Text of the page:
The question of reincarnation

A few days ago, my 12 year old nephew asked me if I believe in reincarnation. My brother was sitting with us, so I had to be careful in how I answered. He’s one of those people who believes that if science can’t prove it, then it can’t be true.

I was grateful to have my brother involved, as I really had to consider my response.

Nobody can say with great certainty whether or not reincarnation exists. Certain things we will only ever know at the moment of our passing, but even then lies the question, at the point of death, does our consciousness still continue?

As the laws of physics state, energy can neither be created nor destroyed, it can only be transformed.
We are still not certain of exactly what consciousness is. Is it something that arises due to processes within the physical brain, or is it an external force/energy that is merely housed within the thinking brain? Is it just the result of a series of chemical reactions, or are the chemical reactions just responses to the processes of consciousness?

The contemporary scientific model tends to have a bias towards consciousness arising from the processes within the brain, however there is no proof to that. It is merely theory.

From what I have experienced in this life, I tend to believe that consciousness is an energy that is independent of the brain. Consciousness does not require the brain to exist, however, once consciousness is no longer part of a living, physical body, most of us can no longer clearly perceive it.

So, with that view:
If consciousness is a form of energy and, as the laws of physics state, energy can neither be created nor destroyed, it can only be transformed, then I favour the idea that reincarnation does indeed exist.

Every effect has a cause, so if reincarnation exists, I choose to create causes that will have positive effects in both this life and the next.

If you have taken the time to read this, then I say thank you.

May all being be well.
May all beings be happy.
May all being be healthy.
May all beings be at peace.
May all beings be free from suffering.


I really like this question you’ve brought up. I do agree that consciousness can exist without a brain, but I also believe that the brain contributes to the consciousness, adding to it and enhancing it. Spiritual teacher and founder of Integral Theory, Ken Wilber, points out that by virtue of the multi-layered nature of all things, each object, organism, organelle, and molecule each has its own assemblage of awareness or consciousness. The larger and more complex the system/being, the more and higher consciousness it possesses, or exercises. Even abstract concepts on their own enjoy a kind of fundamental awareness, according to the Integral Theory.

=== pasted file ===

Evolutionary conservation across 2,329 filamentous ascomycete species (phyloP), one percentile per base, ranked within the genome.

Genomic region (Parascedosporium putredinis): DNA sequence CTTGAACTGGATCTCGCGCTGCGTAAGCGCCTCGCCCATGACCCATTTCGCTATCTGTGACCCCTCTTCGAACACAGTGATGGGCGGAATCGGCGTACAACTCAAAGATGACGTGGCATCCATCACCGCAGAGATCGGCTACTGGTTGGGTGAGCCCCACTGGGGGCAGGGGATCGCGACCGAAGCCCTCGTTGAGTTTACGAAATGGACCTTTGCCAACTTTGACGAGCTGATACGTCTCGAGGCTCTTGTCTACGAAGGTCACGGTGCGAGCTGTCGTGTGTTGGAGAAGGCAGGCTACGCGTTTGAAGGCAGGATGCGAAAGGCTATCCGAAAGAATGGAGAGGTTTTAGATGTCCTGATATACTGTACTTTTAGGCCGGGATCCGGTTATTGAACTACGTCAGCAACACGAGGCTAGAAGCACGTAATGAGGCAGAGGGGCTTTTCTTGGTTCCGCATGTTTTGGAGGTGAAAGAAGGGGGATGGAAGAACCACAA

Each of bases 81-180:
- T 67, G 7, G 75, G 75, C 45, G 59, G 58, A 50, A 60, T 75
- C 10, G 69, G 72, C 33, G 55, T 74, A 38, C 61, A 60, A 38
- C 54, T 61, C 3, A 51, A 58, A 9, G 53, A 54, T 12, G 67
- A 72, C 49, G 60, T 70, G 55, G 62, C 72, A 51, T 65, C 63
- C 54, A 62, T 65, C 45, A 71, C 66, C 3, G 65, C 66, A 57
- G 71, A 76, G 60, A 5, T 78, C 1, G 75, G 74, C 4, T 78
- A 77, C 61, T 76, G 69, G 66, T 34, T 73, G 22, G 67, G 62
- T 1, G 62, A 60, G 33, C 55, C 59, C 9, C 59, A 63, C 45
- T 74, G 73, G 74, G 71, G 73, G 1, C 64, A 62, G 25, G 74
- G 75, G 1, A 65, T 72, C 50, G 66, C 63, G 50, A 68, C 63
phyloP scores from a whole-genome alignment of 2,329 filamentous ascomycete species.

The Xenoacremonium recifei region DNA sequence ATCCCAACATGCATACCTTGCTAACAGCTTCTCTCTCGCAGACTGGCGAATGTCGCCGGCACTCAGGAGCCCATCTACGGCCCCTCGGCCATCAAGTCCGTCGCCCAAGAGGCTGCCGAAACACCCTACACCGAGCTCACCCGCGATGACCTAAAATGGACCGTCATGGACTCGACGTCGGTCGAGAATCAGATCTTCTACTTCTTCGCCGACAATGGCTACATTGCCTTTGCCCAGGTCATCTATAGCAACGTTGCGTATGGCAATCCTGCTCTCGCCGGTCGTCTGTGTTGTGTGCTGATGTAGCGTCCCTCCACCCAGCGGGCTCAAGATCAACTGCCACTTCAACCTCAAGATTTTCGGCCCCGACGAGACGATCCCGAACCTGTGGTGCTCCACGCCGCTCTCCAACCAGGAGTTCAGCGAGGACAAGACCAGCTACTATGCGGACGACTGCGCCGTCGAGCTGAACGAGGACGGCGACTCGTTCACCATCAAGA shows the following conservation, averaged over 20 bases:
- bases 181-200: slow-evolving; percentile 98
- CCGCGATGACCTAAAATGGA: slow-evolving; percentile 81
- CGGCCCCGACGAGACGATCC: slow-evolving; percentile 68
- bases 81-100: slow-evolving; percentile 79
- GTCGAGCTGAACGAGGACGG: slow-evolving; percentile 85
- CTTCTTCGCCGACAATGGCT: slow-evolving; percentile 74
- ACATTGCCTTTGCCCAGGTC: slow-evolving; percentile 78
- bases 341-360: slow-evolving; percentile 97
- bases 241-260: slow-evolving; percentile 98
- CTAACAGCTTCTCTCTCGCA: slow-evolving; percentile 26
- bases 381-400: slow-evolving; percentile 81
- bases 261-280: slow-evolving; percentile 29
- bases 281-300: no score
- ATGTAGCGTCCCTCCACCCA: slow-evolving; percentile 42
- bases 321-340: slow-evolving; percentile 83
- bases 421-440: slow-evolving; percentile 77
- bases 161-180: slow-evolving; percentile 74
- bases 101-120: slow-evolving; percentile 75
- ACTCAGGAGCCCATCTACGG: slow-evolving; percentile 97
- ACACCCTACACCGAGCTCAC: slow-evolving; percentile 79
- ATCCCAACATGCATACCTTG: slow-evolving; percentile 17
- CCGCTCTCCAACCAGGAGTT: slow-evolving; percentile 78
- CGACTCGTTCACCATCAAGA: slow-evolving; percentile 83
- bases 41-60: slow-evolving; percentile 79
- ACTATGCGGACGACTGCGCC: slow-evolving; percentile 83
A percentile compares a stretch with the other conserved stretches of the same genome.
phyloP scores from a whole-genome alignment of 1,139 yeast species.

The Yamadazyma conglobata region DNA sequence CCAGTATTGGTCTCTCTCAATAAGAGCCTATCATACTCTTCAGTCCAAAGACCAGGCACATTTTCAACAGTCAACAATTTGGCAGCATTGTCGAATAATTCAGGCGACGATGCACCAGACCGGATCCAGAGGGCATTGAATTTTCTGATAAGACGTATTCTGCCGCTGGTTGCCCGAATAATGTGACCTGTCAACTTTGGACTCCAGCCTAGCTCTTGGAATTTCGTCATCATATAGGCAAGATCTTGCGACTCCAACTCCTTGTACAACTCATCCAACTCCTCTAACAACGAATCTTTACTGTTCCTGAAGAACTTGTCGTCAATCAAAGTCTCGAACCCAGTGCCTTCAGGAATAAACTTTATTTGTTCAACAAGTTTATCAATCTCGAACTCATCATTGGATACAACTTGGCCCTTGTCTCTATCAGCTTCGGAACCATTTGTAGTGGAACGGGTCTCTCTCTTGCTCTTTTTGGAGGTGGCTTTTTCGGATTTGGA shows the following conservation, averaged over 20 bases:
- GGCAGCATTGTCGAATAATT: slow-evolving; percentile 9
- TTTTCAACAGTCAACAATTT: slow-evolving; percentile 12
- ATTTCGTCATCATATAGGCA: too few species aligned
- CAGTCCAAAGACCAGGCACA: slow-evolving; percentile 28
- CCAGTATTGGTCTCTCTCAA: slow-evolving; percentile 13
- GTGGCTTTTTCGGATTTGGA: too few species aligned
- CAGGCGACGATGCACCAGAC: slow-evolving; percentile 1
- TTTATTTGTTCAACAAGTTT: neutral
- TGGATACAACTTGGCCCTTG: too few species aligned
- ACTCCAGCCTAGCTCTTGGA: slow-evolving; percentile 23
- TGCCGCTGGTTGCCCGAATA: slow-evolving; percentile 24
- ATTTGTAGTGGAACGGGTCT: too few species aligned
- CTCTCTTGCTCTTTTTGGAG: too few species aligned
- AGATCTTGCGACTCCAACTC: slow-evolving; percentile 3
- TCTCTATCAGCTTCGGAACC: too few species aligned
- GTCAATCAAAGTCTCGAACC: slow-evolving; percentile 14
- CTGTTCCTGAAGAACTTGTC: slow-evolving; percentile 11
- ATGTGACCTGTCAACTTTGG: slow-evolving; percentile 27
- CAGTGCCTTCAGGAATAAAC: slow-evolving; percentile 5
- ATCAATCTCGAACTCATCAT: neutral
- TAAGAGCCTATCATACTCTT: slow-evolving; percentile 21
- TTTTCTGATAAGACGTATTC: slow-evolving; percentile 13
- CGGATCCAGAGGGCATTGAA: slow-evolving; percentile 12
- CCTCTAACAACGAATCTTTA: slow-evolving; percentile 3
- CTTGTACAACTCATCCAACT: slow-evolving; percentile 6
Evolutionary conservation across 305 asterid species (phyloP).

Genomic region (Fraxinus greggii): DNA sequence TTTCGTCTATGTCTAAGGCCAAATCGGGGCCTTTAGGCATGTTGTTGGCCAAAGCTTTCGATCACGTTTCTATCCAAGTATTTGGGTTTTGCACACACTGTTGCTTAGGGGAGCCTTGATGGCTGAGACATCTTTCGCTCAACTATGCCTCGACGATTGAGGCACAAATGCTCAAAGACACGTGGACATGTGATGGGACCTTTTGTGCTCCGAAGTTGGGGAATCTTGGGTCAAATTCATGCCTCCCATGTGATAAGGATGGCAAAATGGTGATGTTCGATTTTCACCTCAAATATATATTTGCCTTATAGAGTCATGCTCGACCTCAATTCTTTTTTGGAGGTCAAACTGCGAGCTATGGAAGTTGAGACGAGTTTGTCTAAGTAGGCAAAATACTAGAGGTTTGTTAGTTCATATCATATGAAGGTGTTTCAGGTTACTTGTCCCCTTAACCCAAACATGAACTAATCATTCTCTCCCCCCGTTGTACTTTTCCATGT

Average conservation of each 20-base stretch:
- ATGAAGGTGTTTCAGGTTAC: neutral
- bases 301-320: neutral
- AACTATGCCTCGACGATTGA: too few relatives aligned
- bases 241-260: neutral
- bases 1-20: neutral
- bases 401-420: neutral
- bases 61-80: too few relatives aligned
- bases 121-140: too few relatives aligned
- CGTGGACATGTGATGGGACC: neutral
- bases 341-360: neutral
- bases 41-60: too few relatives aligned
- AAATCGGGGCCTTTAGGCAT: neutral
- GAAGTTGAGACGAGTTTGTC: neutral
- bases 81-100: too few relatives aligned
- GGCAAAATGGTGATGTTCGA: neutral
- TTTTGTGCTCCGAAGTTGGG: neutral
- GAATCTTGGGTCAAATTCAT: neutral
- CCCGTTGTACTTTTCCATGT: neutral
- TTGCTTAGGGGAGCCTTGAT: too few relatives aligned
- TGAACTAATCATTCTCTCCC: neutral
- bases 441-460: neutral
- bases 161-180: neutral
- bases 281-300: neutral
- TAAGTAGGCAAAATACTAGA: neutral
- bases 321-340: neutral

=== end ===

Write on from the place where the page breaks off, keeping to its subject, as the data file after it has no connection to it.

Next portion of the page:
I also believe that another important aspect of this question is whether the energy, or consciousness of living organisms would be transformed via reincarnation, or simply transformed another way. According to Christian, Islamic, and Judaic traditions, a person, after dying, can potentially be elevated to a higher degree of existence, which would account for the transformation of the consciousness without necessitating being housed in a new form. The Bible, though, does speak of the righteous being resurrected via reunification of the spirit and the body. In a looser sense, this would qualify as another kind of reincarnation, in which the spirit is put back into a fleshy form, albeit the same form they inhabited previously.

There are a number of directions to take with this question of post-mortal processes. As a Christian, I believe in the insight offered by the Bible on the subject, but I also think that exploring these other threads of thought can yield some very meaningful perspective on the subject of what it means to be alive or dead, but more especially on our own mental framework.

Thank you for posing this question. I would love to see more discussion on topics like these here on TalkTime.